4. Stephanie says:

    The darkness and grittiness of this actually makes me want to read it more…I liked Pretty Amy and was curious about Cassie during this one. I do wonder if the romance was emphasized to make the book more marketable/appealing, especially if it seemed out of place? I’m going to try to get to this one by the end of the summer!

    • Christina says:

      I think you’ll probably enjoy this one. I’m not sure why the romance was such a big thing. Maybe because it’s pubbed by Entangled? They seem to have a strong focus on romance.

    • Stephanie says:

      Yeah, their submission guidelines say that every book HAS to include romance, although I’m not so sure that’s true in practice for all their YA titles…

  5. David Allan says:

    This sounds like it would be better as a movie then a book. I’m always disappointed when I have that thought. I tend to wish I was reviewing the movie instead of the book.

    I do have a question though. What is DNFed?

  6. Soma Rostam says:

    Well, Christina, I have heard a lot about Pretty Amy and Dear Cassie. And I really wanna read them to know what happened at the Prom Night. It is really intriguing. But I hate it when I feel the romance is rushed and not realistic or out of place.
    GREAT review,
    Your reader,
    Soma
    http://insomnia-of-books.blogspot.com/

  7. Megan K. says:

    Huh, I know a lot of people who didn’t like Pretty Amy much, so is it bad of me to say that it isn’t surprising the sequel wasn’t all that spectacular either? I’m happy to hear that the book develops into something more – especially with Cassie. She kind of reminds me of Beth from Dare You To, though Beth doesn’t exactly drop her swearing habits (not that I blame her – she’s quite a likable person in the beginning anyway). Bleargh. In the end, it’s always the romance. Sounds like another case of insta-love. :/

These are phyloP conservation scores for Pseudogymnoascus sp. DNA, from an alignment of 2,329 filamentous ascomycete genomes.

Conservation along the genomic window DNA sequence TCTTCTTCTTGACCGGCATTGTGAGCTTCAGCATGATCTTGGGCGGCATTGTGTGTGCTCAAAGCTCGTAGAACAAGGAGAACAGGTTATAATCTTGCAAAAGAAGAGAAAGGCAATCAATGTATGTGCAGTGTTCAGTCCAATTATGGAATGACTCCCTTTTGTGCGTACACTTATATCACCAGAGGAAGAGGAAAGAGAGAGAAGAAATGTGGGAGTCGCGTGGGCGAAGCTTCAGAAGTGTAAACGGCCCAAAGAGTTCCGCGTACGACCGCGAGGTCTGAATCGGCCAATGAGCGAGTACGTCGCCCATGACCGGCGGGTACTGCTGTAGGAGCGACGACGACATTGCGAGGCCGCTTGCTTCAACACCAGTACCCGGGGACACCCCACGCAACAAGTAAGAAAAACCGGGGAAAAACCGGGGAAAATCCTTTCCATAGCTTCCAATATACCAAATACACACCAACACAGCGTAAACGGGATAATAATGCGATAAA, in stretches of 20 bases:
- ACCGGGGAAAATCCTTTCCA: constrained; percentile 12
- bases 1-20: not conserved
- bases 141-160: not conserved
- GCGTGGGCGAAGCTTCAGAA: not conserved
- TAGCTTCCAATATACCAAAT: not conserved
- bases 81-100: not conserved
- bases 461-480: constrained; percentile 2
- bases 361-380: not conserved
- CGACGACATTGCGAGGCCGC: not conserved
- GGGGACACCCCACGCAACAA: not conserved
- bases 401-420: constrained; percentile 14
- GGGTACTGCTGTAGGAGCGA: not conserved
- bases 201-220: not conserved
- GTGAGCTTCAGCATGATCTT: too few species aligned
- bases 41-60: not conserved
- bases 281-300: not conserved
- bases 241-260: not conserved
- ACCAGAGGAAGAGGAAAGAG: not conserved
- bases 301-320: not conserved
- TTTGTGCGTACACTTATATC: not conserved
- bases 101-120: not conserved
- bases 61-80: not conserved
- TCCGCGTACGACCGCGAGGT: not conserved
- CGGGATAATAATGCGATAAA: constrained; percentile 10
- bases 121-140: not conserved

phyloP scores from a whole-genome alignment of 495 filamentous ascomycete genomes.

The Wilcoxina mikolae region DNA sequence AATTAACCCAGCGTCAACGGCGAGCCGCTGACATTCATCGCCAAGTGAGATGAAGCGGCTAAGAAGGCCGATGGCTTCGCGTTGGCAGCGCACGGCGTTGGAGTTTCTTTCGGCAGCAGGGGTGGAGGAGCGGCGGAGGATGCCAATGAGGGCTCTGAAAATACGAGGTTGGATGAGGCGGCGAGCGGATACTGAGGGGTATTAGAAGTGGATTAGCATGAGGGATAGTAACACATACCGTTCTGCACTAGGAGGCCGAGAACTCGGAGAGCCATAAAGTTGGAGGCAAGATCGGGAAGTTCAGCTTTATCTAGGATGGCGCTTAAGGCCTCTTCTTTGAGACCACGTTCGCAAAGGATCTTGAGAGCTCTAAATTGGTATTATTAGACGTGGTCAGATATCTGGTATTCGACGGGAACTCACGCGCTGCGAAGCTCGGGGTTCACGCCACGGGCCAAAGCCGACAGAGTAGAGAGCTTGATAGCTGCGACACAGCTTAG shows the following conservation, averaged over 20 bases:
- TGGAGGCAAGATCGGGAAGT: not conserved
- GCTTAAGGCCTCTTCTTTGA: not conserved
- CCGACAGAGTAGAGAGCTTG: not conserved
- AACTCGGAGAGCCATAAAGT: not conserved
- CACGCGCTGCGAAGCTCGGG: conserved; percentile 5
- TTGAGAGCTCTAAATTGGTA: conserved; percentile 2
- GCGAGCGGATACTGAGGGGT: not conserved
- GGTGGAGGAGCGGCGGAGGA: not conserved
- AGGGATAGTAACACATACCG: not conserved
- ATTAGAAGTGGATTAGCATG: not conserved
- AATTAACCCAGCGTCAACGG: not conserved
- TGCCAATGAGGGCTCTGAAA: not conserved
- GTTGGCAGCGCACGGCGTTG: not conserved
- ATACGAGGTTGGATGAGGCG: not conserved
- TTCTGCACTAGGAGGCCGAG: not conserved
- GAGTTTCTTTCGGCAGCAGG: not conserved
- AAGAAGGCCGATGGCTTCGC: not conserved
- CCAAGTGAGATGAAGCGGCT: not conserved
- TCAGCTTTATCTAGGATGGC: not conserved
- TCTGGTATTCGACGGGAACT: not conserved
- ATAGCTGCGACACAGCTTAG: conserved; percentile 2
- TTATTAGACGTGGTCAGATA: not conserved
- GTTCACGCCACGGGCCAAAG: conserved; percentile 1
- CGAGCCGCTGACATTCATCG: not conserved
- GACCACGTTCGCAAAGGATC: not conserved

I don’t think I’ll be getting to this book soon, because I’m not sure if I’d like it (haven’t had the best of experiences with Entangled’s novels, TBH). Anyway, thanks for such an honest and helpful review, Christina. 🙂

    • Christina says:

      Well, I actually did like Pretty Amy, but I know people who didn’t too. Sounds like this might not be for you, though. Good to know what works for you and doesn’t!

  8. Molli Moran says:

    Hmmm. Initially I had NO interest in reading either of these books, especially when I heard this was a companion novel to PA. I’m still not sold on them, but I’m glad you enjoyed this one, Christina. Cassie sounds like she starts out as a definite hot mess, so it should be interesting to see how the author redeems her. I’m a sucker for novels with character growth, so I may think on these books for awhile, and might eventually read them.

    Molli | Once Upon a Prologue

    • Christina says:

      The novels are certainly interesting. I recommend them, but I know Burstein’s style doesn’t work for everyone. *shrugs* I don’t really know your tastes well enough yet to be able to say whether you’d like them or not.

  9. I do like dark, but this seems to be a little much for me. I also really like people who cuss a lot. But, eh, I am not sure I could be into the crap romance and how long it takes for Cassie to make a change.

    • Christina says:

      Yeah, I almost DNFed, but I was like, no, I should give it time, and it was worth it, but definitely a struggle for a while. You have so much to read that I get not wanting to wait.